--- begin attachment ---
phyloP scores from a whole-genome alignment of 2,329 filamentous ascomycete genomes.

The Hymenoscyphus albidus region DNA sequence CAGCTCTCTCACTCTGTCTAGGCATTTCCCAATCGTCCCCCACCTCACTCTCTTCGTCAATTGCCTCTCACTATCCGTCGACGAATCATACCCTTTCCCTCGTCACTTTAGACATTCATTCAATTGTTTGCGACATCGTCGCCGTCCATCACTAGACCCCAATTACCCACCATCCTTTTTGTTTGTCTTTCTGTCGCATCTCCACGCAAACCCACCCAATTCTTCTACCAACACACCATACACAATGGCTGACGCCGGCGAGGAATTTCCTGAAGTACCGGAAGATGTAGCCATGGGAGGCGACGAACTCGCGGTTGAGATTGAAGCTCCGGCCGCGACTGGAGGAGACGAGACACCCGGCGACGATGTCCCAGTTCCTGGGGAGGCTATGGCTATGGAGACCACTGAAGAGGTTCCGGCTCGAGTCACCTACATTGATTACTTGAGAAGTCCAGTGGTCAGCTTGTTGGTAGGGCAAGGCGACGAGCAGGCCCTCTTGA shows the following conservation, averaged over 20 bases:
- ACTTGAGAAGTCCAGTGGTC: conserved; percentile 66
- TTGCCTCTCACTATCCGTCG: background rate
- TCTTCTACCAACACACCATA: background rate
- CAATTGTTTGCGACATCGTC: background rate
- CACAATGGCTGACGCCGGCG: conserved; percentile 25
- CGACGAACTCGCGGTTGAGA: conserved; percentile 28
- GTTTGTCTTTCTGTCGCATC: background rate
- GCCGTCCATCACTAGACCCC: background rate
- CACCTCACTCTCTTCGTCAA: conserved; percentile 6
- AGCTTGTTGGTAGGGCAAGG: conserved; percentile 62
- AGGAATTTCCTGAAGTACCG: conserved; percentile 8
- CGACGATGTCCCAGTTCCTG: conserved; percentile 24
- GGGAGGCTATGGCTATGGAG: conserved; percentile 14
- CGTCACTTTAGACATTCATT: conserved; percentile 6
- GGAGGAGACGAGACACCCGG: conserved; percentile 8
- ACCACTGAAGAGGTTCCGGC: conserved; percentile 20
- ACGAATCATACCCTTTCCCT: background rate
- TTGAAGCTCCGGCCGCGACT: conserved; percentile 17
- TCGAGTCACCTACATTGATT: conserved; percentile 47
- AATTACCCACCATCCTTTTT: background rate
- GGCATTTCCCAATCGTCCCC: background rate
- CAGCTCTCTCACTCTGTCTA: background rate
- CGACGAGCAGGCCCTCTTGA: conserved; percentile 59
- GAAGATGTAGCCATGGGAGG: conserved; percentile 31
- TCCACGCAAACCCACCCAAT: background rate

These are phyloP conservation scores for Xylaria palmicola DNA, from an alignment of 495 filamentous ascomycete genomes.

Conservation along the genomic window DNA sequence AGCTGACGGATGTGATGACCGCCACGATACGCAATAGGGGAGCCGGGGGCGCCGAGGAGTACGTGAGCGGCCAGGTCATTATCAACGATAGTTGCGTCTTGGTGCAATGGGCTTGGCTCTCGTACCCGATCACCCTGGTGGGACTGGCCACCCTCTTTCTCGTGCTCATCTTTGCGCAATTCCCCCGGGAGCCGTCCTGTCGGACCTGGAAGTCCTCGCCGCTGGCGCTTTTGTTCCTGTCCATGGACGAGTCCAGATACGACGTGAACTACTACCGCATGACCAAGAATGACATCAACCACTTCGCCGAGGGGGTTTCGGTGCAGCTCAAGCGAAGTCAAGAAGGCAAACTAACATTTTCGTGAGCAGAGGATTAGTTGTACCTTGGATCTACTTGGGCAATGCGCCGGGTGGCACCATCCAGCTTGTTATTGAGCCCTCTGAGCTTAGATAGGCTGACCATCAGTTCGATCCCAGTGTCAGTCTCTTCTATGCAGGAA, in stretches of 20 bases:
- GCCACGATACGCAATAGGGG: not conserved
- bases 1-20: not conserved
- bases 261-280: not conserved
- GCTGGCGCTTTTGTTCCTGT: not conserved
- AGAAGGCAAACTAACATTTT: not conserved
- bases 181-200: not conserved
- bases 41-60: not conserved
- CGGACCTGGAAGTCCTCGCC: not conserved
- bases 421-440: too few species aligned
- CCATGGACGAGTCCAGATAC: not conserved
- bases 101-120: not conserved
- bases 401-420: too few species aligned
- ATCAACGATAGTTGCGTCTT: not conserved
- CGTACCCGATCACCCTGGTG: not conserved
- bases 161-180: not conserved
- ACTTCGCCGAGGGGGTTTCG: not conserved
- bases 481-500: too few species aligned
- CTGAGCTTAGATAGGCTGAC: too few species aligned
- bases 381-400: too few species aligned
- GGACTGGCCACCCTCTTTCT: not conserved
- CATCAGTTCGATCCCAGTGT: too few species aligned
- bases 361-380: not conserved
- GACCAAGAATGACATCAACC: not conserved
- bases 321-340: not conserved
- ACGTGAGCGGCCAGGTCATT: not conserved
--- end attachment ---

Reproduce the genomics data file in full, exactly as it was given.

phyloP scores from a whole-genome alignment of 2,329 filamentous ascomycete genomes.

The Hymenoscyphus albidus region DNA sequence CAGCTCTCTCACTCTGTCTAGGCATTTCCCAATCGTCCCCCACCTCACTCTCTTCGTCAATTGCCTCTCACTATCCGTCGACGAATCATACCCTTTCCCTCGTCACTTTAGACATTCATTCAATTGTTTGCGACATCGTCGCCGTCCATCACTAGACCCCAATTACCCACCATCCTTTTTGTTTGTCTTTCTGTCGCATCTCCACGCAAACCCACCCAATTCTTCTACCAACACACCATACACAATGGCTGACGCCGGCGAGGAATTTCCTGAAGTACCGGAAGATGTAGCCATGGGAGGCGACGAACTCGCGGTTGAGATTGAAGCTCCGGCCGCGACTGGAGGAGACGAGACACCCGGCGACGATGTCCCAGTTCCTGGGGAGGCTATGGCTATGGAGACCACTGAAGAGGTTCCGGCTCGAGTCACCTACATTGATTACTTGAGAAGTCCAGTGGTCAGCTTGTTGGTAGGGCAAGGCGACGAGCAGGCCCTCTTGA shows the following conservation, averaged over 20 bases:
- ACTTGAGAAGTCCAGTGGTC: conserved; percentile 66
- TTGCCTCTCACTATCCGTCG: background rate
- TCTTCTACCAACACACCATA: background rate
- CAATTGTTTGCGACATCGTC: background rate
- CACAATGGCTGACGCCGGCG: conserved; percentile 25
- CGACGAACTCGCGGTTGAGA: conserved; percentile 28
- GTTTGTCTTTCTGTCGCATC: background rate
- GCCGTCCATCACTAGACCCC: background rate
- CACCTCACTCTCTTCGTCAA: conserved; percentile 6
- AGCTTGTTGGTAGGGCAAGG: conserved; percentile 62
- AGGAATTTCCTGAAGTACCG: conserved; percentile 8
- CGACGATGTCCCAGTTCCTG: conserved; percentile 24
- GGGAGGCTATGGCTATGGAG: conserved; percentile 14
- CGTCACTTTAGACATTCATT: conserved; percentile 6
- GGAGGAGACGAGACACCCGG: conserved; percentile 8
- ACCACTGAAGAGGTTCCGGC: conserved; percentile 20
- ACGAATCATACCCTTTCCCT: background rate
- TTGAAGCTCCGGCCGCGACT: conserved; percentile 17
- TCGAGTCACCTACATTGATT: conserved; percentile 47
- AATTACCCACCATCCTTTTT: background rate
- GGCATTTCCCAATCGTCCCC: background rate
- CAGCTCTCTCACTCTGTCTA: background rate
- CGACGAGCAGGCCCTCTTGA: conserved; percentile 59
- GAAGATGTAGCCATGGGAGG: conserved; percentile 31
- TCCACGCAAACCCACCCAAT: background rate

These are phyloP conservation scores for Xylaria palmicola DNA, from an alignment of 495 filamentous ascomycete genomes.

Conservation along the genomic window DNA sequence AGCTGACGGATGTGATGACCGCCACGATACGCAATAGGGGAGCCGGGGGCGCCGAGGAGTACGTGAGCGGCCAGGTCATTATCAACGATAGTTGCGTCTTGGTGCAATGGGCTTGGCTCTCGTACCCGATCACCCTGGTGGGACTGGCCACCCTCTTTCTCGTGCTCATCTTTGCGCAATTCCCCCGGGAGCCGTCCTGTCGGACCTGGAAGTCCTCGCCGCTGGCGCTTTTGTTCCTGTCCATGGACGAGTCCAGATACGACGTGAACTACTACCGCATGACCAAGAATGACATCAACCACTTCGCCGAGGGGGTTTCGGTGCAGCTCAAGCGAAGTCAAGAAGGCAAACTAACATTTTCGTGAGCAGAGGATTAGTTGTACCTTGGATCTACTTGGGCAATGCGCCGGGTGGCACCATCCAGCTTGTTATTGAGCCCTCTGAGCTTAGATAGGCTGACCATCAGTTCGATCCCAGTGTCAGTCTCTTCTATGCAGGAA, in stretches of 20 bases:
- GCCACGATACGCAATAGGGG: not conserved
- bases 1-20: not conserved
- bases 261-280: not conserved
- GCTGGCGCTTTTGTTCCTGT: not conserved
- AGAAGGCAAACTAACATTTT: not conserved
- bases 181-200: not conserved
- bases 41-60: not conserved
- CGGACCTGGAAGTCCTCGCC: not conserved
- bases 421-440: too few species aligned
- CCATGGACGAGTCCAGATAC: not conserved
- bases 101-120: not conserved
- bases 401-420: too few species aligned
- ATCAACGATAGTTGCGTCTT: not conserved
- CGTACCCGATCACCCTGGTG: not conserved
- bases 161-180: not conserved
- ACTTCGCCGAGGGGGTTTCG: not conserved
- bases 481-500: too few species aligned
- CTGAGCTTAGATAGGCTGAC: too few species aligned
- bases 381-400: too few species aligned
- GGACTGGCCACCCTCTTTCT: not conserved
- CATCAGTTCGATCCCAGTGT: too few species aligned
- bases 361-380: not conserved
- GACCAAGAATGACATCAACC: not conserved
- bases 321-340: not conserved
- ACGTGAGCGGCCAGGTCATT: not conserved